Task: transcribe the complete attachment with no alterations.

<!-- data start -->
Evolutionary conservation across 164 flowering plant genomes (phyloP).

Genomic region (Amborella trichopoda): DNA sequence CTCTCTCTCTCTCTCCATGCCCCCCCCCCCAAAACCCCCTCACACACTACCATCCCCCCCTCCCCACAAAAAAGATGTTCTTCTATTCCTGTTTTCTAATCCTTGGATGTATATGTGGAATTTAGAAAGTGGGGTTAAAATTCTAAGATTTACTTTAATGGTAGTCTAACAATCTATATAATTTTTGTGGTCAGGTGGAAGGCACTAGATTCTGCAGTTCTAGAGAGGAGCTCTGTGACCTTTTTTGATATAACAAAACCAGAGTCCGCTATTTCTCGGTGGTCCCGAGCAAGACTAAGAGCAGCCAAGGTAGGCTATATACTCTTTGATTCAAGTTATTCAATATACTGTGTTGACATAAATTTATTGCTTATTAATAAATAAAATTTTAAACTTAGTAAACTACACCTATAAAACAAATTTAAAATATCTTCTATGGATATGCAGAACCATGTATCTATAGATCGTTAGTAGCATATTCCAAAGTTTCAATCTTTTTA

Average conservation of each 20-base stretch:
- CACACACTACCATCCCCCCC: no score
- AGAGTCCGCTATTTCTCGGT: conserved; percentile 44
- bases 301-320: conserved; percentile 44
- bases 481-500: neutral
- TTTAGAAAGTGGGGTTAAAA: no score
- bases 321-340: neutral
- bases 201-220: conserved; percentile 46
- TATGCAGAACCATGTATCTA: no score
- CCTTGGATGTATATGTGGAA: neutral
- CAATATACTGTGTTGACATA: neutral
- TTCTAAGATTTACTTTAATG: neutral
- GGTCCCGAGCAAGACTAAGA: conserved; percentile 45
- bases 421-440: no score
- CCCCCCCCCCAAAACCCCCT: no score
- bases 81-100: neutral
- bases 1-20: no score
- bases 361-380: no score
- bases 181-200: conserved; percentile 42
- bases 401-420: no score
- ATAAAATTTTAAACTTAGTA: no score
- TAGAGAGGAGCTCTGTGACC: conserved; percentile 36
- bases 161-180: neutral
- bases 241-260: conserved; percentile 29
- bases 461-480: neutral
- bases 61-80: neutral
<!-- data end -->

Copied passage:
Evolutionary conservation across 164 flowering plant genomes (phyloP).

Genomic region (Amborella trichopoda): DNA sequence CTCTCTCTCTCTCTCCATGCCCCCCCCCCCAAAACCCCCTCACACACTACCATCCCCCCCTCCCCACAAAAAAGATGTTCTTCTATTCCTGTTTTCTAATCCTTGGATGTATATGTGGAATTTAGAAAGTGGGGTTAAAATTCTAAGATTTACTTTAATGGTAGTCTAACAATCTATATAATTTTTGTGGTCAGGTGGAAGGCACTAGATTCTGCAGTTCTAGAGAGGAGCTCTGTGACCTTTTTTGATATAACAAAACCAGAGTCCGCTATTTCTCGGTGGTCCCGAGCAAGACTAAGAGCAGCCAAGGTAGGCTATATACTCTTTGATTCAAGTTATTCAATATACTGTGTTGACATAAATTTATTGCTTATTAATAAATAAAATTTTAAACTTAGTAAACTACACCTATAAAACAAATTTAAAATATCTTCTATGGATATGCAGAACCATGTATCTATAGATCGTTAGTAGCATATTCCAAAGTTTCAATCTTTTTA

Average conservation of each 20-base stretch:
- CACACACTACCATCCCCCCC: no score
- AGAGTCCGCTATTTCTCGGT: conserved; percentile 44
- bases 301-320: conserved; percentile 44
- bases 481-500: neutral
- TTTAGAAAGTGGGGTTAAAA: no score
- bases 321-340: neutral
- bases 201-220: conserved; percentile 46
- TATGCAGAACCATGTATCTA: no score
- CCTTGGATGTATATGTGGAA: neutral
- CAATATACTGTGTTGACATA: neutral
- TTCTAAGATTTACTTTAATG: neutral
- GGTCCCGAGCAAGACTAAGA: conserved; percentile 45
- bases 421-440: no score
- CCCCCCCCCCAAAACCCCCT: no score
- bases 81-100: neutral
- bases 1-20: no score
- bases 361-380: no score
- bases 181-200: conserved; percentile 42
- bases 401-420: no score
- ATAAAATTTTAAACTTAGTA: no score
- TAGAGAGGAGCTCTGTGACC: conserved; percentile 36
- bases 161-180: neutral
- bases 241-260: conserved; percentile 29
- bases 461-480: neutral
- bases 61-80: neutral